Educators trying to improve student achievement may want to consider year-round schools. A recent study in West Carrollton School District, Dayton, Ohio, measured the effect of year-round schooling on student performance. Douglas E. Roby, Principal, Frank Nichols Elementary School, compared the achievement results of two elementary schools in the district that were matched for ethnicity and socioeconomic factors. These schools follow different schedules, but require an equal number of school days each year. At the year-round school, students attend school for 45 days (nine weeks) and then have 15 days (three weeks) of vacation. The traditional school had the usual nine months of school with the three-month summer break.
Growth in student populations, funding problems and interest in improving educational achievement are the usual reasons for experiments with year-round schedules. Roby reports that the year-round school in his district adopted its schedule more than 20 years ago in response to a sudden influx of students. The large school population was accommodated by rotating periods of attendance and vacation.
Sixth-grade achievement compared
Roby’s study focused on sixth-grade students who had attended their respective school for at least three years, thus increasing the probability that their standardized test scores reflected the long-term effects of each school’s educational program. Students in both schools took the Iowa Test of Basic Skills and the Cognitive Abilities Test. Mean reading and math scores were compared for the two schools and for girls and boys.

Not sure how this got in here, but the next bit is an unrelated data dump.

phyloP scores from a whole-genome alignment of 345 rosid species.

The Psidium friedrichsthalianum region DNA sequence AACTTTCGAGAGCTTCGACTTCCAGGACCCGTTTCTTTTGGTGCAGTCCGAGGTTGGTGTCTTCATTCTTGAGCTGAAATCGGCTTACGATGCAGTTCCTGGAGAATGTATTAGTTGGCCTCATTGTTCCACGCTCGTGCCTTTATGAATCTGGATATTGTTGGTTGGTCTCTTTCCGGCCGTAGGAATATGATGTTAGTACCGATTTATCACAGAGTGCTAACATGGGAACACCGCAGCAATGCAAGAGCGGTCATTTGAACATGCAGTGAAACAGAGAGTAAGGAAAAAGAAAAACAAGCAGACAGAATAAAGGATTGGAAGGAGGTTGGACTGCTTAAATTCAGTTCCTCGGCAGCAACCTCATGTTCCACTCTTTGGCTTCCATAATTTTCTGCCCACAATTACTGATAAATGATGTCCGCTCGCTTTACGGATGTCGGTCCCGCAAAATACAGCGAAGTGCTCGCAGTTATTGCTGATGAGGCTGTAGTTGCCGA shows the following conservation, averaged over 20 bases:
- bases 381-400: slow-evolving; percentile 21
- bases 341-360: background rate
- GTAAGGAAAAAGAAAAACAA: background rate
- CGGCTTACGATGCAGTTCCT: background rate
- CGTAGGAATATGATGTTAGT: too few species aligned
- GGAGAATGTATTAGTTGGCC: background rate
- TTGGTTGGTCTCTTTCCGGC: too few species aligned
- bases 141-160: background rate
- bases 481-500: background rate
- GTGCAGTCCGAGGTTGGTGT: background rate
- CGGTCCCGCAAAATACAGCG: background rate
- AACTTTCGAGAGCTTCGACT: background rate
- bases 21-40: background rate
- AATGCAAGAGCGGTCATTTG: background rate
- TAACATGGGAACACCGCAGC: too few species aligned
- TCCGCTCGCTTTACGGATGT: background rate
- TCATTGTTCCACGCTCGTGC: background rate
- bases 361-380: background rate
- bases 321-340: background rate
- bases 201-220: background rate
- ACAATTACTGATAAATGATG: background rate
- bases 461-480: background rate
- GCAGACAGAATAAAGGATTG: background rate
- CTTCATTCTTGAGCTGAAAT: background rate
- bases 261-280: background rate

Year-round schedule yields higher achievement
Students at the year-round school demonstrated significantly higher average math and reading scores. When reading scores for boys and girls were analyzed separately, boys appeared to benefit more than girls from year-round schooling. There were no differences in math by gender.
Effect sizes were calculated from scores to determine if the statistical differences found in this study were educationally significant. (Effect sizes of .33 or greater are considered to have practical significance for education.) The results of these calculations revealed that there was a significant practical benefit from year-round schooling. Effect sizes of 1.00 and higher were found for all comparisons except for girls and reading achievement, for which the effect size was still a significant .78.
The statistical and practical results of this study favor the year-round calendar. The statistical data suggest that year-round school is more beneficial to boys’ achievement in reading than girls’. Roby points out that this may be due, at least in part, to differences in the amount of reading and kinds of activities boys and girls tend to do in the summer. He concludes that shorter vacation periods appear to result in greater retention of learned academic material.
“Comparison of a Year-Round School and a Traditional School: Reading and Mathematics Achievement”, ERS Spectrum, Volume 13, Number 1, Winter 1995, pp. 7-10.
Published in ERN May/June 1995, Volume 8, Number 3